To address this problem, algae-contaminated shingles can be treated with suitable biocides. However, the complete elimination of the algae is difficult, and requires the treatment of the entire building, including seemingly healthy surfaces. Even by using a powerful biocide such as sodium hypochlorite, the prophylactic effect is not permanent, because the roof is subsequently scrubbed by weather-borne water. Moreover, certain green algae particularly resistant to biocides can re-colonize previously treated surfaces, thus requiring additional treatments, at regular intervals, to limit their reappearance.

Other methods known to prevent the appearance of the undesirable algae growth are based on the incorporation of algaecide in the shingle. For example, it has been suggested that granules include metal compounds in the form of zinc oxide or sulfide (U.S. Pat. No. 3,507,676), or copper oxide (U.S. Pat. No. 5,356,664), or that a mixture copper oxide and zinc oxide (U.S. Patent Publication 2002/0258835 and U.S. Patent Publication 2002/0255548) be incorporated in the asphalt.

It has also been suggested to disperse a granular or pulverulent material containing an algaecide on the surface of the shingle (JP-A-2004162482).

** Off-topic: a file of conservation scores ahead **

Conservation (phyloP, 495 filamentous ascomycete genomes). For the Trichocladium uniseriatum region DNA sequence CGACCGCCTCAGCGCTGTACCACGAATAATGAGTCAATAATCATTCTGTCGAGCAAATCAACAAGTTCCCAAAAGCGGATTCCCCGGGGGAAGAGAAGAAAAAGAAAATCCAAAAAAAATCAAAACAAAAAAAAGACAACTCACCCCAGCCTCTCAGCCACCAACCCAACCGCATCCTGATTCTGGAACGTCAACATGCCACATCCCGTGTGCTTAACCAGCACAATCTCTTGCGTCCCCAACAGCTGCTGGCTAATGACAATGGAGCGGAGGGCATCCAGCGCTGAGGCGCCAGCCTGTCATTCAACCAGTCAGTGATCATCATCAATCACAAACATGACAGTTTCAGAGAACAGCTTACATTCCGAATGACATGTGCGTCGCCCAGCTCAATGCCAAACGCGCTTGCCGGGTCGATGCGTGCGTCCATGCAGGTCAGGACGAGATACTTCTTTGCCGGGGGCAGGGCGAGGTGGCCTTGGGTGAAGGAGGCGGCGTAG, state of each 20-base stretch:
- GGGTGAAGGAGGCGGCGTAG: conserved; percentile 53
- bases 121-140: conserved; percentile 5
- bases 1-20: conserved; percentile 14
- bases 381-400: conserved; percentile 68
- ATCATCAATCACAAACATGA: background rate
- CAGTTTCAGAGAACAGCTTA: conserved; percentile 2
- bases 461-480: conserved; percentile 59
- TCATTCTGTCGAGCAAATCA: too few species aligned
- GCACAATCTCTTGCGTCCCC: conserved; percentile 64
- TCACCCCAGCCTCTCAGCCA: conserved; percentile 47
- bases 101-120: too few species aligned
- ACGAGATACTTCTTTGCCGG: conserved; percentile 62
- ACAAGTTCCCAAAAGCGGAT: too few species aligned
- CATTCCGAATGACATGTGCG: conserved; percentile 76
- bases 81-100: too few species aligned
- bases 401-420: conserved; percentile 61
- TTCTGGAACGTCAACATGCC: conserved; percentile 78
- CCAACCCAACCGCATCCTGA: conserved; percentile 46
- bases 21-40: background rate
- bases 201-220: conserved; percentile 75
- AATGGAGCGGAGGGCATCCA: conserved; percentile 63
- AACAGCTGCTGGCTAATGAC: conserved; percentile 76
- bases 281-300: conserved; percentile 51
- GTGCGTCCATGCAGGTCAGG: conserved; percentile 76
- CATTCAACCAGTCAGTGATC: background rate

U.S. Pat. No. 6,245,381 suggests adding a biocide in the form of salt or of chelate starting from Cu2+, Zn2+ and Sn2+ ions complexed with an organic binder anion in asphalt during the manufacture of the shingle.

Another approach has been to employ photocatalytic particles as biocidal agents. The photocatalytic effect has been employed to provide self-cleaning glass and other ceramic materials. For example, U.S. Pat. No. 6,037,289 discloses a substrate provided with photocatalytic anatase titanium dioxide that is at least partially crystalline, and has a mean size of between 5 and 80 nm. The coating can include an inorganic binder, such as an amorphous or partially crystalline oxide, or mixture of oxides, such as oxides of silicon, titanium, tin, zirconium or aluminum, which can serve as a matrix for the photocatalytic titanium oxide. Alternatively, a partly organic binder can be used, such as a binder based on epoxide-containing alkoxysilanes. Similarly, U.S. Pat. No. 6,465,088 discloses a substrate such as a glass or acrylate glazing material covered with a photocatalytic coating including crystallized particles having photocatalytic properties and a mineral binder comprising at least one oxide of a metal having photocatalytic properties. U.S. Pat. Nos. 6,569,520 and 6,881,702 disclose a photocatalytic composition and method for preventing algae growth on building materials such as roofing granules. A plurality of photocatalytic particles, such as anatase titanium dioxide, is dispersed in a silicate binder to form an exterior coating for a substrate such as a roofing granule or concrete surface. At least a portion of some of the photocatalytic particles is exposed on the surface of the coating.